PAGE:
How would we fund it? Obviously, funding would have to come initially from national defence budgets, although it has to be stressed that it could be possible for member states to effectively outsource some military commitments as a result. As part of its founding charter, the EURDF would have to have a right to purchase its equipment and material as it sees fit from across the EU, allowing it to make savings that national armies tied to national weapons procurement policies cannot. Could we see EU/NATO forces in Afghanistan being replaced, for example, by the EURDF? As defence cuts bite across Europe, it would not be that remarkable to see former soldiers in national armies enlist in the EURDF, knowing that such a thing is not a betrayal of their previous service to their countries, to whom they would remain loyal citizens. And would member states be more willing to deploy an “at arm’s length” force into tougher fighting conditions then they are willing to do so with their own troops at present, one of the complaints about some EU forces currently deployed?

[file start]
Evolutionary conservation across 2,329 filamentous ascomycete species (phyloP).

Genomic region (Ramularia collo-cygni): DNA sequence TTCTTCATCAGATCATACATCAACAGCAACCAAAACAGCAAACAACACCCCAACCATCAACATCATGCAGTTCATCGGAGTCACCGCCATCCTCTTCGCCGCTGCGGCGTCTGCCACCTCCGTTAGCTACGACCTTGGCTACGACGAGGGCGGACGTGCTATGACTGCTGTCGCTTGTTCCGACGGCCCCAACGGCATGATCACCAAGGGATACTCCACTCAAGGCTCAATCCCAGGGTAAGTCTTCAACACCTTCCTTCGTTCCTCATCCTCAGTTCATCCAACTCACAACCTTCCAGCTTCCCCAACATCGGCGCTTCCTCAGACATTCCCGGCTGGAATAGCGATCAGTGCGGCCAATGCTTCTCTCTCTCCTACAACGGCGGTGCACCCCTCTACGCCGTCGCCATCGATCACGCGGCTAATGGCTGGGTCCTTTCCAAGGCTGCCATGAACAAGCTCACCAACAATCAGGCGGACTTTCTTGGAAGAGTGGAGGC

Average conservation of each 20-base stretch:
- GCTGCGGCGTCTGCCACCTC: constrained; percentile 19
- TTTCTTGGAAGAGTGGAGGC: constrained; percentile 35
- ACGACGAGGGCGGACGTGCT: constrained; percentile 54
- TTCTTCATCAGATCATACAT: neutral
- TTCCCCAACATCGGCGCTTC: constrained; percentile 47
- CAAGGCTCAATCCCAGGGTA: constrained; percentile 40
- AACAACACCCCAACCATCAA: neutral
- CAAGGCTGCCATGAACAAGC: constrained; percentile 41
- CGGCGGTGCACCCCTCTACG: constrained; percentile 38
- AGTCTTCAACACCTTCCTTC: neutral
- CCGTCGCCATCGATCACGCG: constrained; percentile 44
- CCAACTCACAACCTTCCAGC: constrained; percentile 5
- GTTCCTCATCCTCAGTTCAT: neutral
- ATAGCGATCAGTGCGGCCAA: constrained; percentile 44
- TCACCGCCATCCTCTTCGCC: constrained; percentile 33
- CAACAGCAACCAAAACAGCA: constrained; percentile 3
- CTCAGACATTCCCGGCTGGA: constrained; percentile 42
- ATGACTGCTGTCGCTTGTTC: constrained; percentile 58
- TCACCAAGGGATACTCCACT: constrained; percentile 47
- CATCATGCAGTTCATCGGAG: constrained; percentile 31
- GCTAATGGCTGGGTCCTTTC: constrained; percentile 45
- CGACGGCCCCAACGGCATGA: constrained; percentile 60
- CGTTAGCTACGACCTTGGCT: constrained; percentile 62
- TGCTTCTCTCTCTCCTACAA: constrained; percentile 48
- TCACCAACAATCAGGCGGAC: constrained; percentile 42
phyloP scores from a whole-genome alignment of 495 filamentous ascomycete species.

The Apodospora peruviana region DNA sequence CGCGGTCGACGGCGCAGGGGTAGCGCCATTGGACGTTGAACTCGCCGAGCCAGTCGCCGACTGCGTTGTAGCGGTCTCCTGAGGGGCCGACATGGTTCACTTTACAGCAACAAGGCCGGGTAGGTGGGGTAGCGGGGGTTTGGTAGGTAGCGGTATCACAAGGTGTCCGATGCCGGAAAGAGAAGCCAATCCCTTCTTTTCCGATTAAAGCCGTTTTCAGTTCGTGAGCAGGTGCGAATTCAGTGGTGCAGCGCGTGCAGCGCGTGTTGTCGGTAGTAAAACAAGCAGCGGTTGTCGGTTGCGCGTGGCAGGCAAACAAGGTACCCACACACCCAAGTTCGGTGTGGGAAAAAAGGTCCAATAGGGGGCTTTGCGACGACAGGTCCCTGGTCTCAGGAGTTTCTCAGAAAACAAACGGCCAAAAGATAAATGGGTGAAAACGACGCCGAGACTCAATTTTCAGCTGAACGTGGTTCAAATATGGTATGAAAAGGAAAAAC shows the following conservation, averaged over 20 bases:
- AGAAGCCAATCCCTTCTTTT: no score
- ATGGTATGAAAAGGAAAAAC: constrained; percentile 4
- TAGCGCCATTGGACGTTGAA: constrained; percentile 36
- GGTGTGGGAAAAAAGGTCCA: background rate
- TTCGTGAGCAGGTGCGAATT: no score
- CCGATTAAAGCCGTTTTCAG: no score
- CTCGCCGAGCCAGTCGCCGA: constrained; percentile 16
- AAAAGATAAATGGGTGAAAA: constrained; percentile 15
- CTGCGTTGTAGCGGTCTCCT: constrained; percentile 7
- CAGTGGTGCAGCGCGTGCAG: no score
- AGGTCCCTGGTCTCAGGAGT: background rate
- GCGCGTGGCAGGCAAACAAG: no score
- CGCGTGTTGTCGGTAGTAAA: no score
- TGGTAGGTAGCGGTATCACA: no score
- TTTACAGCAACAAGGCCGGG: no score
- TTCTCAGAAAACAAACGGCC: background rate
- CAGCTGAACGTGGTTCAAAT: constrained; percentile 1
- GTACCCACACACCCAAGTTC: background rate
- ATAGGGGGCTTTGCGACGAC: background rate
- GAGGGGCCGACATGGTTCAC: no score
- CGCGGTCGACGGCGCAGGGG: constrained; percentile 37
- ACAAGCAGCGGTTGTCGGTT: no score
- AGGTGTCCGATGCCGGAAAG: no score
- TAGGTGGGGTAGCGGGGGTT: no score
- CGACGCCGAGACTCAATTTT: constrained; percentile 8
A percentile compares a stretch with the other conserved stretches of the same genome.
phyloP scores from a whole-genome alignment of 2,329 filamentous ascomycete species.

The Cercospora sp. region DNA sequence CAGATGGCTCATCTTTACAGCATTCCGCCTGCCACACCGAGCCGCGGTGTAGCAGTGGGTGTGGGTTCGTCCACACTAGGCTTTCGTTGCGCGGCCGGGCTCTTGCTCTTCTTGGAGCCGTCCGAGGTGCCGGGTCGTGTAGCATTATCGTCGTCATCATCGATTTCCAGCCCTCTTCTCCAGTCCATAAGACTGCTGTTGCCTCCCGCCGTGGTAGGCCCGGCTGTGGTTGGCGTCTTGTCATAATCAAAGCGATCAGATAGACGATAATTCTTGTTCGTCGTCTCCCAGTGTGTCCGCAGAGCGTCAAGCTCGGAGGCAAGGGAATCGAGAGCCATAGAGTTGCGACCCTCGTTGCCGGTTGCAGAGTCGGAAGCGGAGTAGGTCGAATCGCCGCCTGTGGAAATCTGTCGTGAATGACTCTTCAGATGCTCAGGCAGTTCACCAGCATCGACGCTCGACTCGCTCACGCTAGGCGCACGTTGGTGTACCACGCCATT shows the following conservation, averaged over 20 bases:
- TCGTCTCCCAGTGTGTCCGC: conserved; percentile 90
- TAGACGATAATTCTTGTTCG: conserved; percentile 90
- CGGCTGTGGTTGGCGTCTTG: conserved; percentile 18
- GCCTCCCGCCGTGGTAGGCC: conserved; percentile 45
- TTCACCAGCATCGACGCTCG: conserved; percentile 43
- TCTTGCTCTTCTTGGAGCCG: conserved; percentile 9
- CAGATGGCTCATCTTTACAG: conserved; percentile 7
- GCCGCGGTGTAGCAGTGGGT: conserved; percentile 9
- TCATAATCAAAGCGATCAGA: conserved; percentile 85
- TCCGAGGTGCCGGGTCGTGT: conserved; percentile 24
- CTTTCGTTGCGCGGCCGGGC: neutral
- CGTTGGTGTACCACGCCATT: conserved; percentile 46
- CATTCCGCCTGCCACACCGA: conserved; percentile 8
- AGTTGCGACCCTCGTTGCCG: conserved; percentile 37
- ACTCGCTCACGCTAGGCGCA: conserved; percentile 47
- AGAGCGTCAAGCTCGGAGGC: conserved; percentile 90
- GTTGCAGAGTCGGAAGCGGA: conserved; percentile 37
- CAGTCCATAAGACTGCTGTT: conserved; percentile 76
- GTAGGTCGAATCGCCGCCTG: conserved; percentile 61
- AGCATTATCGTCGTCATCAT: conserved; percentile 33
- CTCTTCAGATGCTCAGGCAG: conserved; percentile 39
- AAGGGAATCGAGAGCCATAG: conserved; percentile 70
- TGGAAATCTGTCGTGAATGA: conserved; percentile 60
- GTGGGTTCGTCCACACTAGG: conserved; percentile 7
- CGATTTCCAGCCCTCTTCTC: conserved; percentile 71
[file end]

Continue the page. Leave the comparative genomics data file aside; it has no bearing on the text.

Let us be clear what we are talking about here: It is about turning the public’s “those guys over there in the EU” into an admittedly macabre strength. Irish and Swedish and Polish citizens will not take as quickly to the streets, if at all, when men and women wearing EU cap badges die in combat in Helmand or Somalia, even though those brave men and women will be someone’s son or daughter. There is a form of mercenary force to this whole proposition, that is true. But it does address the answer as to how we sometimes do what every nation has to do, and also answers the question: Who will fight for Europe and its common interest? The EURDF will.